I too was a ward sister in the early seventies in a big London teaching hospital. Life on the wards was SO different, as you’ve described, compared to now. We seemed to have all the time in the world for looking after our patients and were taught to care for them as we would like to be treated. People were in hospital for at least ten days after an appendicectomy and were allowed to convalesce until discharged. If they couldn’t be discharged to a comfortable environment we sent them either to a convalescent ward or a convalescent home.

Few ever appeared again unlike these days when women who have had hysterectomies are very often re-admitted within days having had no information, no proper after care and have just been left to just get on with it. I know the turnover is the most important thing for the health of a hospital’s finances these days but the poor patients are on a never-ending conveyor belt with managers shouting ‘next’. It seems as soon as someone can pee, poo and have got a pulse they’re on their way out of the door and someone else is lying on the mattress before its cold! Relatives are not the best people to try to cope with a very poorly, needy and dependant person who has been tipped out of hospital far too soon.

I fully appreciate techniques and protocols have moved on but a hospital should be a place of safety, comfort, convalescence and good care and sometimes it’s hard to see where any of those fit in today's frantic pace! I know which time I preferred to be a nurse!

I agree completely. Definitely preferred nursing back in the 80s, where you built up a rapport with your patients. When work was done you were encouraged to sit and chat with your patients, which was when you often picked up on social issues that needed dealing with for a safe discharge. The pace has definitely speeded up, with it feeling like a production line, and taking on so many of the Drs skills, cannulating, administering IV meds etc. When I first qualified these were Drs jobs and we used to have to call the Dr out in the night to administer IV meds or take blood tests. Now Drs rarely use these skills, just coming and giving their orders and leaving us to it 😂. How times have changed. I retired at 62 due to having a severe stroke as a result of an adrenal crisis. I look back and wonder how I kept going with my inflammatory arthritis. Still miss it, although my health is benefiting from not working 12.5hr shifts. Take care 🤗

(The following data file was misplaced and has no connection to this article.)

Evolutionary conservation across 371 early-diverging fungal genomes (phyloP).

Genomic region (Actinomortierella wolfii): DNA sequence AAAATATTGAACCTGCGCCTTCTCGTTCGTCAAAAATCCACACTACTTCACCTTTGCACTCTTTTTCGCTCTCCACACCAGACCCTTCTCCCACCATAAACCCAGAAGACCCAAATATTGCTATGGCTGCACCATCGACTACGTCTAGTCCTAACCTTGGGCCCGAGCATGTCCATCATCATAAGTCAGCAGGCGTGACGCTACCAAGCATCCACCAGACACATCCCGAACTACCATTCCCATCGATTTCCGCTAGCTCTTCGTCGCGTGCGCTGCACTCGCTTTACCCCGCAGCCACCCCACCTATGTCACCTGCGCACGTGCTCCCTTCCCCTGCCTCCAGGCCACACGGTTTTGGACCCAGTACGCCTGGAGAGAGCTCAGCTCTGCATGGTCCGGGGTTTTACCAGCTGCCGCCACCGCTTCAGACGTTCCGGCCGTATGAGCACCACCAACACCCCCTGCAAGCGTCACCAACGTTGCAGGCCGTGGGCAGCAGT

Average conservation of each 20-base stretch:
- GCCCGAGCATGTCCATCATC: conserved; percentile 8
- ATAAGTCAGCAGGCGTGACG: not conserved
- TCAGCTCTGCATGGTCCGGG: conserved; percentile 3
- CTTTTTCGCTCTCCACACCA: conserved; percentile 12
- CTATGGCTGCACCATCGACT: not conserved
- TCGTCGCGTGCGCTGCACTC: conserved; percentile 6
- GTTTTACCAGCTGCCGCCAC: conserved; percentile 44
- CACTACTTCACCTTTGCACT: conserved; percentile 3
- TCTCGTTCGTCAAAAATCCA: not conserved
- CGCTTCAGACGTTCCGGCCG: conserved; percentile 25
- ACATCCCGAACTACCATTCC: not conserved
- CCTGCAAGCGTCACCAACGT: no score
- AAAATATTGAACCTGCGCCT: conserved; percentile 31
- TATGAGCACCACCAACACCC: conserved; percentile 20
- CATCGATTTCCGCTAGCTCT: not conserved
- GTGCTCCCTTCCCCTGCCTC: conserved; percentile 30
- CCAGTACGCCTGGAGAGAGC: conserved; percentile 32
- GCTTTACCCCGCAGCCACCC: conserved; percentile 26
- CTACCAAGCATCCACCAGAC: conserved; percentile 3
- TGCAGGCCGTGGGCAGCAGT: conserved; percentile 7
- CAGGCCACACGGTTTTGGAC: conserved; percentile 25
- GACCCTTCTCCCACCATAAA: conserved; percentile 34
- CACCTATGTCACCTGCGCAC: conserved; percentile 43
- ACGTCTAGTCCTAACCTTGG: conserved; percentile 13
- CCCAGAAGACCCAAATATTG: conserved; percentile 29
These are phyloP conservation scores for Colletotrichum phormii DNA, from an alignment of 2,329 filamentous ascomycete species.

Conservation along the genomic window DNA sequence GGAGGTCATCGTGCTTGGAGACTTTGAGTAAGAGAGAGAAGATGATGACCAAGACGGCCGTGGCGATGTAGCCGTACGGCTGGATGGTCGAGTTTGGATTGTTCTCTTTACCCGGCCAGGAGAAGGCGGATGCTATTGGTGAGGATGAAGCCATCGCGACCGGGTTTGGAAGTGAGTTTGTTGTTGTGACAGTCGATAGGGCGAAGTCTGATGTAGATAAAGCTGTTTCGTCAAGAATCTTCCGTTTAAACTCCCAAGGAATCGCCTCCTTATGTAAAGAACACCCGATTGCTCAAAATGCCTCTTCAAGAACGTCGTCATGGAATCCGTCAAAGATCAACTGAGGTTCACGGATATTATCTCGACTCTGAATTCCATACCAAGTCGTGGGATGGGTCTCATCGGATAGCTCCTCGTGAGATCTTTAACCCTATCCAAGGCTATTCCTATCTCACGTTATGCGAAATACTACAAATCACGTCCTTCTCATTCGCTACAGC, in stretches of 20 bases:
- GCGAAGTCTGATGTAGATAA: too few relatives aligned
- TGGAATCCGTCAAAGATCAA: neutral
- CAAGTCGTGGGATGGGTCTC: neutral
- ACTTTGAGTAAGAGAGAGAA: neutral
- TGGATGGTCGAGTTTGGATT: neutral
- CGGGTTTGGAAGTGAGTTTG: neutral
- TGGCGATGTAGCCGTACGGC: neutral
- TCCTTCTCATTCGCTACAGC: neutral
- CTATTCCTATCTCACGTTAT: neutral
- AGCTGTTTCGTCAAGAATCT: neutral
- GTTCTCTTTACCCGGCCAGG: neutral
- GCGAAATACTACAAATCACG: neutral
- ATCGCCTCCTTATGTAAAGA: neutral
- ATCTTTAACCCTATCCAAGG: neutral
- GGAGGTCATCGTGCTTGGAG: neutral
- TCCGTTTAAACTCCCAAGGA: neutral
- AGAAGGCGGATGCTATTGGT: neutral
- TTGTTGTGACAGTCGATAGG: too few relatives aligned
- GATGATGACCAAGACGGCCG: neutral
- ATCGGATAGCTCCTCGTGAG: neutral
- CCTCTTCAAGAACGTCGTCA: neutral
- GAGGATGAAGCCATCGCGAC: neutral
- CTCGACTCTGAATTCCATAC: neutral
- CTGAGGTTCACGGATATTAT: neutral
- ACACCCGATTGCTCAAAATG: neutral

I would have enjoyed working as a nurse or carer back when you worked as a nurse. I wish project 2000 had never happened but unfortunately it did and I think it ruined nursing. I worked as a Carer for 20 years and I loved my job in the beginning but slowly it got worse and I done the best I could for the residents but my health failed on me with arthritis and I became too ill to do the job any more. I might have even gone into nursing if project 2000 had never happened but when I was in my 20's I went to a University open day and looked at the nursing courses and they were pure trash. I asked the nursing tutors standard questions that they should have known the answer to and they couldn't answer as they said they didn't know. I knew then that nursing had become very degraded. I've worked with nurses in the care homes who withheld pain relief from residents as they were too busy doing paperwork whilst me and the other carers pleaded with her to give a dying woman some morphine. There are not enough nurses now as care homes are struggling to find nurses.

Yes, Project 2000, the brainwave of someone lacking in brain…….The first thing that went wrong with nursing was when ward sisters in the 70’s were turned into ward managers by the Salmon Report and the next worst thing was Project 2000 which put the tin lid on. Oh and reflexive practice. Eh? Sounds good, not a lot of good when some one needs a bedpan in a hurry ………..

Our community services were sold off for Tender under Gordon Brown and subsequently they have been stripped away . Having worked so many years for the NHS it breaks my heart to see so many staff from the cleaning staff to consultants stretched and struggling . You can only get what you pay in . The NHS was for basic care , from cradle to grave . Unfortunately or fortunately science has marched on and so has our expectations and better health . We expect to be treated , to access this amazing treatment , but on minimal payment . Europe have private medical treatment but it’s payable at source by everyone and is far greater than our NI contributions . Covid showed every weakness , we are looking at the dinosaur and we can’t save it . It needs a total remodel , I’m not sure how you get to a stage where we can treat everyone across the board and I would imagine eventually they’ll bring in a two tier system everyone under 35 will pay a far greater sum for treatment but will access a far superior service and the rest of us will amble on with out moaning and with gratitude with what we have . It’s totally heartbreaking .